http://www.visiontimes.com/?p=95831

‘China: A Skier’s Journey’ — A Film About the 2 Faces of Skiing in China

In the 1990s, there were virtually no ski hills in China, but by 2016 there are 568. The sport of skiing is just starting to take off with the middle class in China. For thousands of years, a hunter/gatherer type of skiing was used in the Altai Mountains, where the borders of China, Mongolia, Kazakhstan, and Siberia converge.

Sadly, this type of skiing is on the verge of being lost forever, while it’s modern counterpart is on the rise.

Ancient ski's with hair from a horse's knee. (Image: Jordan Manley via Vimeo/Screenshot)

Ancient skis with hair from a horse’s leg. (Image: Jordan Manley via Vimeo/Screenshot)

In this short ski/adventure film, Jordan Manley travels with fellow skiers Chad Sayers and Forrest Coots as they explore the current ski scene in China, and go back in history to the birthplace of skiing in China.

2022 Olympic Venue. "People enjoy to ski as it's a mysterious feeling." Shan ZhaoJian Chongli, China's first Ski Champion. (Image: Jordan Manley via Vimeo/Screenshot)

Construction of the 2022 Olympic venue. (Image: Jordan Manley via Vimeo/Screenshot)

The film begins with aerial shots of empty mountains, and transitions into shots of a packed Chinese cityscape full of buildings, with text accompanying the images:

The filmmakers land in Beijing, and catch a packed train and a taxi as they make their way out of the city to ski. We hear from China’s first ski champion, Shan Zhaojian, about the first time he made a pair of skis out of grass and poured water on them to freeze.

He also mentioned that when he first skied, there wasn’t any resorts or leisure activities. The closest thing for leisure at that time was collecting wood in the mountains for firewood.

Chad Sayers & Forrest Coots about to ski off Mount Baekdu/Changbai, an active volcano on the Chinese-North Korean border. (Image: Jordan Manley via Vimeo/Screenshot)

Chad Sayers and Forrest Coots are about to ski off Mount Baekdui, an active volcano on the Chinese-North Korean border. (Image: Jordan Manley via Vimeo/Screenshot)

In an epic shot, Chad Sayers and Forrest Coots are perched on the top of Mount Baekdu, an active volcano believed to be sacred and used to propagate myths about the former ruler of North Korea.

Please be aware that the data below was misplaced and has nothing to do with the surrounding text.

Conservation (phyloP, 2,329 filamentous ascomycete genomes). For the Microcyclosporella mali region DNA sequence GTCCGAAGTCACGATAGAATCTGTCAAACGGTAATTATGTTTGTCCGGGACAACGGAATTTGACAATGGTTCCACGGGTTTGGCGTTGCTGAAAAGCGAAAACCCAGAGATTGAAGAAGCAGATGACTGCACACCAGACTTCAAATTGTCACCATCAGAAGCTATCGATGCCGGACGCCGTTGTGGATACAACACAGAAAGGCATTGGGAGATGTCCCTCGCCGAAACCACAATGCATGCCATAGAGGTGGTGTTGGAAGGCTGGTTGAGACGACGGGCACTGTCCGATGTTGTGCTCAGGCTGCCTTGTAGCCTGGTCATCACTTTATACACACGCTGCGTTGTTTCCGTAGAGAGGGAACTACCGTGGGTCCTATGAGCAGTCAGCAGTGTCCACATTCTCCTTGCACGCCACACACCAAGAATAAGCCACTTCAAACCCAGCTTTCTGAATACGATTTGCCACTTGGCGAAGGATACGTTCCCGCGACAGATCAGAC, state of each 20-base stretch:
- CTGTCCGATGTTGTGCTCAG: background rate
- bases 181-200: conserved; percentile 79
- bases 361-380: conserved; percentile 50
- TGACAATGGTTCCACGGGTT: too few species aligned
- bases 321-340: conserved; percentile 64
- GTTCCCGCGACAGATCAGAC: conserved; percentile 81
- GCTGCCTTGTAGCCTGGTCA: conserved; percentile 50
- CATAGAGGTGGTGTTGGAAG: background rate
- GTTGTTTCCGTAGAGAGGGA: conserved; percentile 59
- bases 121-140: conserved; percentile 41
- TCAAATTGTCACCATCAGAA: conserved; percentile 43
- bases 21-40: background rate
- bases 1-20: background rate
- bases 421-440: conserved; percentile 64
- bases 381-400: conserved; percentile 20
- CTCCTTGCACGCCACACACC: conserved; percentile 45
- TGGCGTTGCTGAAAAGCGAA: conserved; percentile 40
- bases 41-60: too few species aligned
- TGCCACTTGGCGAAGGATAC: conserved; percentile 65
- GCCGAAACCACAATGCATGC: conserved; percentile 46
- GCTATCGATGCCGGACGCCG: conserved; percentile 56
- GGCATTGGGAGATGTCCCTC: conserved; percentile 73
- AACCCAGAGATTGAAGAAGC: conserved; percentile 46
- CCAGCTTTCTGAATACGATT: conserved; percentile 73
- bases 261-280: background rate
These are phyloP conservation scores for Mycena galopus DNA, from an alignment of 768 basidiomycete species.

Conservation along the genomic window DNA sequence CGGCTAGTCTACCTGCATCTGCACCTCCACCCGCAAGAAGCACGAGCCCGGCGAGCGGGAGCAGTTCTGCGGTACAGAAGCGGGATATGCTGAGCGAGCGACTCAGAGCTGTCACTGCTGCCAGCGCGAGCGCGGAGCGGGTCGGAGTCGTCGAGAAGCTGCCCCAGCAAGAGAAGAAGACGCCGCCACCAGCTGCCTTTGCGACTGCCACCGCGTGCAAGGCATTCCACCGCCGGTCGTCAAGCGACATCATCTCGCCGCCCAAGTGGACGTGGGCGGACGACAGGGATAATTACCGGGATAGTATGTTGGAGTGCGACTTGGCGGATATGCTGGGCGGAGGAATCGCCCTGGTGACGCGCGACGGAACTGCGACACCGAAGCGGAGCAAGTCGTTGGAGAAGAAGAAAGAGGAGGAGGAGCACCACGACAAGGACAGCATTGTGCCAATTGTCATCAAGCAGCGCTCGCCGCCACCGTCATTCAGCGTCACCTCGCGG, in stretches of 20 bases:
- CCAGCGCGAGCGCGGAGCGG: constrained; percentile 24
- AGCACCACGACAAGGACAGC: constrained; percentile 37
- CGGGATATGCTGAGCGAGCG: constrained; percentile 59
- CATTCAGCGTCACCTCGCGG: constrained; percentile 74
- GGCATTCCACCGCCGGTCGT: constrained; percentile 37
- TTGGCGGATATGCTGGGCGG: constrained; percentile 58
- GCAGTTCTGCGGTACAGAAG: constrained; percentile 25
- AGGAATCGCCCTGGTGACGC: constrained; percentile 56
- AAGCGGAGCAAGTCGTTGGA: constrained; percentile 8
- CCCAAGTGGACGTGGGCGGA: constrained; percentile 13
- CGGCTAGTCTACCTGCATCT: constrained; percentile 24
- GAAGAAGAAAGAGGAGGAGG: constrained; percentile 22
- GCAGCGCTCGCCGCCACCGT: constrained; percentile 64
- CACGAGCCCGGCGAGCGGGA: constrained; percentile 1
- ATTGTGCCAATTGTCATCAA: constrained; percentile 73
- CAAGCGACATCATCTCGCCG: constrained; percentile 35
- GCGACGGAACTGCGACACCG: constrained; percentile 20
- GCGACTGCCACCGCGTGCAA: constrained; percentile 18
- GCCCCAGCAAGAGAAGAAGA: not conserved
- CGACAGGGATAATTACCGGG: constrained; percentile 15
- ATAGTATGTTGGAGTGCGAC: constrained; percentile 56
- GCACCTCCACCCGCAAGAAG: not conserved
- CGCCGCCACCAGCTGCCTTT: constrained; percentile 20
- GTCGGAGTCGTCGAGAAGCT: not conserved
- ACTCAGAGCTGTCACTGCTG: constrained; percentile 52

Then they visit Chongli, a 2022 winter Olympic venue. The majority of ski resorts, such as the one at Chongli, depend upon artificial snow. At Jackson Hole, about two hours north of Beijing, they visit the Nanshan Ski Resort, where their guide tells them:

Meybrek, a local from Kohm in the Atlai Mountains with the ancient ski, traditionally used for hunting. (Image: Jordan Manley via Vimeo/Screenshot)

Meybrek, a local from Kohm in the Atlai Mountains, with ancient skis, traditionally used for hunting. (Image: Jordan Manley via Vimeo/Screenshot)

Finally, they take a long journey to the Altai Mountains and the village of Khom. It is here that they discover the birthplace of skiing in China. They meet a semi-nomadic group of ancient skiers who carry Chinese ID cards, but introduce themselves as either Kazakh, Tuija, or Mongol.

The narrator Jordan comments:

At the base of the Altai Mountains, they are led to a cave with artwork depicting life 1,000 years ago – a life that depicted men hunting animals on what looks like skis.

The Chinese government has made it illegal to cut down any trees to make skis making it hard to keep the tradition and craft alive. (Image: Jordan Manley via Vimeo/Screenshot)

The Chinese government has made it illegal to cut down trees to make skis, thus making it difficult to keep the tradition alive. (Image: Jordan Manley via Vimeo/Screenshot)

The locals say the ski was their ancestors tool for hunting. Tragically, the men in the village are not allowed to cut down trees to make skis. They are forced to find dead wood instead.

Locals worry that ancient ski will be forgotten and the younger generation won't learn the skill to make them and use them. (Image: Jordan Manley via Vimeo/Screenshot)

Locals worry that ancient skis will be forgotten and younger generations won’t learn the skills necessary to make and use them. (Image: Jordan Manley via Vimeo/Screenshot)

Around the same time the first ski resorts began to appear in China, hunting and trapping were outlawed by the Chinese government. Jordan Manley says:

In the film, villagers make skis from dead wood and hair from a horse’s leg. The locals reflect on the future of their tradition as siblings move to the city and as new technologies are introduced.

Murgal talks about his worries of the tradition from his ancestors being lost if the next generation isn't taught these things. (Image: Jordan Manley via Vimeo/Screenshot)

Murgal worries that the traditions of his ancestors may be lost forever in coming generations. (Image: Jordan Manley via Vimeo/Screenshot)

One of the locals named Murgal worries that in 10, 20, or 30 years, the ancient ski culture will be forgotten.

LIKE us on Facebook, or follow us on Twitter.

Subscribe to our weekly email

Celebrating Chinese New Year
The Most Successful Parents in China